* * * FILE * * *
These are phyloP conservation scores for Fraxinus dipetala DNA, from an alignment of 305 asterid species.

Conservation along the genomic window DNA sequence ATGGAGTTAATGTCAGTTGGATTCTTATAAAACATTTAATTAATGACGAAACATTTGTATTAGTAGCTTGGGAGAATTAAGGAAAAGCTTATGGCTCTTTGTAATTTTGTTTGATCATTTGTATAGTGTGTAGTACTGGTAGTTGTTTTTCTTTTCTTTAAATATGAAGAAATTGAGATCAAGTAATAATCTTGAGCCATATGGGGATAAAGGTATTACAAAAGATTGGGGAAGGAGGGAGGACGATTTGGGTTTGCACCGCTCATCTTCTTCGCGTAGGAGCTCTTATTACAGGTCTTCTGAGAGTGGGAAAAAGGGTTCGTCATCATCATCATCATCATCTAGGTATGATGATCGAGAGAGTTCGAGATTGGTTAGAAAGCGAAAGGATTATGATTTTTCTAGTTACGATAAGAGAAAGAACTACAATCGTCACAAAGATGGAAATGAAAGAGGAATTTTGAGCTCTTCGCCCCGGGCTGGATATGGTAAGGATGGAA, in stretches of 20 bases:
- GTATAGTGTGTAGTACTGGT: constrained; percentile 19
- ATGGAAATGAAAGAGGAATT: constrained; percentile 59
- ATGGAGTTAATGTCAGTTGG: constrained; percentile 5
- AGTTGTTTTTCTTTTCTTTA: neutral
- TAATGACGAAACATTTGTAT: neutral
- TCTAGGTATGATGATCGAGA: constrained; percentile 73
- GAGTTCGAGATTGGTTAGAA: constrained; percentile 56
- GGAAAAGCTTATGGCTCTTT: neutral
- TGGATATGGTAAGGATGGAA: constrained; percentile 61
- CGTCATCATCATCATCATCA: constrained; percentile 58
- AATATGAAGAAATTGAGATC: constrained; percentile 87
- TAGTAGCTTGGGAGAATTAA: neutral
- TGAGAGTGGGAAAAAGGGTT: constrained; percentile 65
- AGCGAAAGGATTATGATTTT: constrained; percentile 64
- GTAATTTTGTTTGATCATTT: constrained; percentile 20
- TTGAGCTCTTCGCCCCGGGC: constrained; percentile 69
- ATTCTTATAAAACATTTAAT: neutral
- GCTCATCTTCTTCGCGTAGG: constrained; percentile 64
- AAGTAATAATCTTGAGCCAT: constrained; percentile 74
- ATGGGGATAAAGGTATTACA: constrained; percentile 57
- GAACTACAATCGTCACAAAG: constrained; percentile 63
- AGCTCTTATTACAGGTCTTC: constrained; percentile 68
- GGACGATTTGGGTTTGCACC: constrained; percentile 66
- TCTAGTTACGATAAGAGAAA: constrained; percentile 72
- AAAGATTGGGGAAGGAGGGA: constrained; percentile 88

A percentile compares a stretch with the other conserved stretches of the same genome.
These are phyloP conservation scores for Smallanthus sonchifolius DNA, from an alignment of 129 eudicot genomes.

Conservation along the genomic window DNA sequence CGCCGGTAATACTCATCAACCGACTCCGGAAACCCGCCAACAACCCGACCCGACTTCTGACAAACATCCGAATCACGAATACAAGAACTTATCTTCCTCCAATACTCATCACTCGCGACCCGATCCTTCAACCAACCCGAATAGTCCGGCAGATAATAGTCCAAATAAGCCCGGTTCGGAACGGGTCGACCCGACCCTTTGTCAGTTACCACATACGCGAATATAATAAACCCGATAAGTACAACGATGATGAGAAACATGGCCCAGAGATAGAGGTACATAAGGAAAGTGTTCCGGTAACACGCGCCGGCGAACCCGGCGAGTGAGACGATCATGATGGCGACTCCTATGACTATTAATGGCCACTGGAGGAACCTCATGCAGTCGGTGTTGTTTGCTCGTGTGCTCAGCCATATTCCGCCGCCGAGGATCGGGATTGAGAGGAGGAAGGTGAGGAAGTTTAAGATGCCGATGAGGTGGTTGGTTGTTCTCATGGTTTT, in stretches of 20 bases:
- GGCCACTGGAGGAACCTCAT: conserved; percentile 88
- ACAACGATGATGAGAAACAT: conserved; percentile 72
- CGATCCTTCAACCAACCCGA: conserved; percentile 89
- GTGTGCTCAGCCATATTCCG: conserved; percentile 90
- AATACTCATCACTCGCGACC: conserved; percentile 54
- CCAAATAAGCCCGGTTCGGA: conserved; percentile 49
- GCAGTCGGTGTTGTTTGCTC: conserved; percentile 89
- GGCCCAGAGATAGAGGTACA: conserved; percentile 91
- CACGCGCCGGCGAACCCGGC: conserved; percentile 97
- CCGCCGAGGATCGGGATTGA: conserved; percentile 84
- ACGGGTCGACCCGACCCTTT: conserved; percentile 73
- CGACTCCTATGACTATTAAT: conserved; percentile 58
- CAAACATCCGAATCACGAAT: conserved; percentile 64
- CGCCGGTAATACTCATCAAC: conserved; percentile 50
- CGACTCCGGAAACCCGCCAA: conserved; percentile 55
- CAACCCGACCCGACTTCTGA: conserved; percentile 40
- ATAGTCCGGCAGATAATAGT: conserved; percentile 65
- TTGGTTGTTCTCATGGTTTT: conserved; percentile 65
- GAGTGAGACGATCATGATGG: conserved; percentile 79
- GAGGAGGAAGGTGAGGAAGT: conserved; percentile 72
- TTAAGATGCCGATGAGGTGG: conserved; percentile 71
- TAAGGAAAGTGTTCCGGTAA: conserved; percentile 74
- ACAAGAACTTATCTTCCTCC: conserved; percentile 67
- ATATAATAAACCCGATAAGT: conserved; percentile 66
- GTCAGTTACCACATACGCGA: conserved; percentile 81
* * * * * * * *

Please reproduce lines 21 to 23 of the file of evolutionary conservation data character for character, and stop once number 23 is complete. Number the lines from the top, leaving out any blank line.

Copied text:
- AAGTAATAATCTTGAGCCAT: constrained; percentile 74
- ATGGGGATAAAGGTATTACA: constrained; percentile 57
- GAACTACAATCGTCACAAAG: constrained; percentile 63